Too Pungent for Some Taxpayers, Bnt Dis
cussion Gives Road Makers a Pointer
Worth Studying.
Some of the inhabitants of Sewickley
complain bitterly. They say the borough
millage for Government schools, street re
pairs, etc., is 12 mills, and this added to
county tax makes nearly 2 per cent levy on
a largely increased valuation. Some claim
that there is very little work being done on
the streets and that the borough is paying
interest on ?65,000 worth of bonds at 8 per
cent and on other bonds aggregating in all
over 5100,000.
The complaint was laid before H. L.
Williams and George I Whitney, who both
came to the rescue of the bondholders and
the Sewickley government. They say that
the bonds were placed at a time when even
Pittsburg could scarce get better; that they
went beggiug and only T. H. Nevin conld
see anything in them at 8 per cent. They
admitted'that it was somewhat hard to pay
interest on bonds at 8 per cent that might
now be placed at 4 per cent, but yet believed
their consciences would allow them to hold
them. They could say nothing as to the
charge that the Waterworks Commission
did business in a corner.
Incidentally, in reference to the com
plaint that but little was done on Sewickley
streets, Mr. Williams dropped a pointer
well worth the attention of supervisors of
county roads. Mr. Williams states that
Sewickley streets are built by a cheap and
at the same time effective method, one so
cheap that t might be followed with profit
in the farming districts.
First, a foundation is well laid of rnbble
stone, bnt littleflttentinn beintr naid to size.
This js well settled and leveled by breaking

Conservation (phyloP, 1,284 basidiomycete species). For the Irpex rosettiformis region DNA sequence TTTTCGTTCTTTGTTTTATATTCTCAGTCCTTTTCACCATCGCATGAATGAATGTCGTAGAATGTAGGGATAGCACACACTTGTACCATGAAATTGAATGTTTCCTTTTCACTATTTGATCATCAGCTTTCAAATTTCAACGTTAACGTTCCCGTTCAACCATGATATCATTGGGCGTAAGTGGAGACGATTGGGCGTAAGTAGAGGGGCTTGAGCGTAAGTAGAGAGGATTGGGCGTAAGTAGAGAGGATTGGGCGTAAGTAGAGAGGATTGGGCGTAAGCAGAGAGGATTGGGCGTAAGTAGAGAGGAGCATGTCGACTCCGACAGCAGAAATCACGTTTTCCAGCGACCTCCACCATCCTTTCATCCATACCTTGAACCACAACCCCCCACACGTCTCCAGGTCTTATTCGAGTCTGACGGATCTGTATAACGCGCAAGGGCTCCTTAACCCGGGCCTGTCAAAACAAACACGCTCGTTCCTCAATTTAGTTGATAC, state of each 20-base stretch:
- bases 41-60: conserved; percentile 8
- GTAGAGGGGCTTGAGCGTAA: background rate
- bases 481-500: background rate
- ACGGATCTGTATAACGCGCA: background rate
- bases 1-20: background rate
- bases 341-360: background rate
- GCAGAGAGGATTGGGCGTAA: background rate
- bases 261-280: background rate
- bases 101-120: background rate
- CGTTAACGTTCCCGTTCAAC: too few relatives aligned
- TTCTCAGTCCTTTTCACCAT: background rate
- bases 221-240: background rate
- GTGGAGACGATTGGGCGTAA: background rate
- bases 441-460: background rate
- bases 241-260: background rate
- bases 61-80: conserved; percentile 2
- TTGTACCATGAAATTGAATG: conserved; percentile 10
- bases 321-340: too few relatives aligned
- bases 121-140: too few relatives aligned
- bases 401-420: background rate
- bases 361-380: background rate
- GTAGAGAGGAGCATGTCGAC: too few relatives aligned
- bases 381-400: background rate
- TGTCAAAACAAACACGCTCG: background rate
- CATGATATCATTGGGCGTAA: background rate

prominent points with a knapping hammer.
On top of this bed is put a foot of stone
broken finely, and on this a coating of two
or three inches of gravel. This, Mr. Will
iams says, makes a smooth and durable road
that will withstand heavy travel and can be
kent in renair cheaolv. and all at a cost of a
dollar a linear foot on a roadway being 20
feet in width.
As Begister Shafer remarks, a width of
15 feet is ample for country roads, so that
they could be built for 75 cents a linear
foot, or less than $4,000 a mile, and as the
majority of roads 5 miles distant from the
Pittsburg city line are not more than 10
feet wide, thev could be made good at a cost
of 52,500 a mile.
HOW HE WAS flURf.
A Car Shifter's Amnslng Adventure nt the
Union Depot.
Tom Pennyman is a car shifter between
the Pennsylvania Bailroad yards at the
Union depot and Thirty-third Btreet Tom
was nonplussed the other day, and in the
following manner: It is the custom for the
brakemen who run down the cars from
Thirty-third street to the depot yards to
walk back to the starting point when they
had deposited their cars, and Tom, for some
time past, had been swearing within his
beard at the time thev took to accomplish
k. ,. . , ....:.
tue oistance ana return, ne decided at last
to see how they managed to put in the time,
and one day lately when a line of cars had
been cut loose, he laid himself down in a
car loaded with sand, and awaited develop
ments. But they were otherwise than he expected,
for the switchman in the lower yards, see
ing the cars, as he thought, running away,
promptly turned them into a siding with
the result that the car containing Tom and
the sand bumped with such violence against
the buffers at the end of the track as to
smash the car and bury Mr. Pennyman in
the sand. He was rescued with consider
able difficulty, and yesterday he decided to
look with a more lenient eye upon his 30
subordinates and their gait ot going.
NO ONE TO BLAME.
The Brdddock YIctlmsDied From Accidental
Causes.
The Coroner's jury yesterday decided that
Captain William B. Jones, Michael Quinn